Jane says that with each of the stories in the Fairy Tales collection, she began with a single painting, ‘an image that somehow said something to me about that story. A lot of them were a kind of dream imagery.’ I notice that Jane has two small toy theatres pinned to the noticeboard in her studio and, remembering, too, the curtains that sometimes frame her illustrations, I suggest that there is an aspect of stage setting in her work, not so much directly dramatizing the narrative as creating a world and a mood. She was thrilled when three of her books were made into plays: ‘That was a joy. It’s like looking at a page and seeing it animated, especially the Birmingham production of The Lost Happy Endings because they were so faithful to my illustrations.’
Jane says that she has little interest in historical accuracy, and will happily bring together inspiration from a number of times and places: ‘basically, it’s things I like’; and her intention is usually to create a world of the imagination – ‘historic fairy tale land’ – that is appropriate to the tale. The exception is Heartsong, her collaboration with Kevin Crossley-Holland, where the story is specific to Venice in the seventeenth century and was based on a notebook and sketches of her visit to the Ospedale there.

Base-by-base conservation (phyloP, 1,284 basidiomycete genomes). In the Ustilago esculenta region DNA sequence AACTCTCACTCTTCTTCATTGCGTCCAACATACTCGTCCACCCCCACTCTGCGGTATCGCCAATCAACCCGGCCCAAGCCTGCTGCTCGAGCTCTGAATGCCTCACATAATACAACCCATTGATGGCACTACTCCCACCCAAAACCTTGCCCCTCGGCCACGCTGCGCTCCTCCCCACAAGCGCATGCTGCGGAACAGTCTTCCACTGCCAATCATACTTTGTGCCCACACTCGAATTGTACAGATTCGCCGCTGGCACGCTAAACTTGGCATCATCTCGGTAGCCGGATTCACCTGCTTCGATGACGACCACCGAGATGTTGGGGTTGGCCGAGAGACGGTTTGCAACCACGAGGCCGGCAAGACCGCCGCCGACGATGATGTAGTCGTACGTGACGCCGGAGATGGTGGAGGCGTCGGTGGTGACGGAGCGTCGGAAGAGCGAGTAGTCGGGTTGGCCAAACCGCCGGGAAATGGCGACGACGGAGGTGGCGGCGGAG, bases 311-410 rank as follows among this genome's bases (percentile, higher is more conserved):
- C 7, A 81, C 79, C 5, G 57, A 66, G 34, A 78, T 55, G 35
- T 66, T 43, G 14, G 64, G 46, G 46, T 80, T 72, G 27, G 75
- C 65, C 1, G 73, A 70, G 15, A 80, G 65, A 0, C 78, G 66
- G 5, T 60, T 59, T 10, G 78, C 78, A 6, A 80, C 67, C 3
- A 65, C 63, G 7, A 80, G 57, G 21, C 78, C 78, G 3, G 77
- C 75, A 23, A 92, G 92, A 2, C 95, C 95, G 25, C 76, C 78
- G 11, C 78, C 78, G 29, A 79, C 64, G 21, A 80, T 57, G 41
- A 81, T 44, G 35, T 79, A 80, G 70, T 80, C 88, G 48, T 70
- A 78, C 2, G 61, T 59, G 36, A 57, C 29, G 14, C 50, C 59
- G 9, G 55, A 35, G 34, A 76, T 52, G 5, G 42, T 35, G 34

Jane belongs perhaps to that group of children’s illustrators whose work appears closely related to fine art; and Brian Wildsmith, whose Mother Goose she treasured as a child, is the illustrator she feels most influenced her. She does paint on a larger scale, being one of the illustrators involved with the Nightingale Project, providing artwork to improve the environment of psychiatric patients. There is an exhibition of her work for the project currently on view at the South Kensington and Chelsea Mental Health Centre. Asked to name favourite artists, she mentions Paul Klee and Marc Chagall, but adds: ‘More than artists, I am drawn to cultures, aspects of Indian art, aspects of Japanese art and the folk art of every culture. Just that desire to decorate. It feels a natural thing to do. I don’t have any tattoos, but I know where that is coming from.’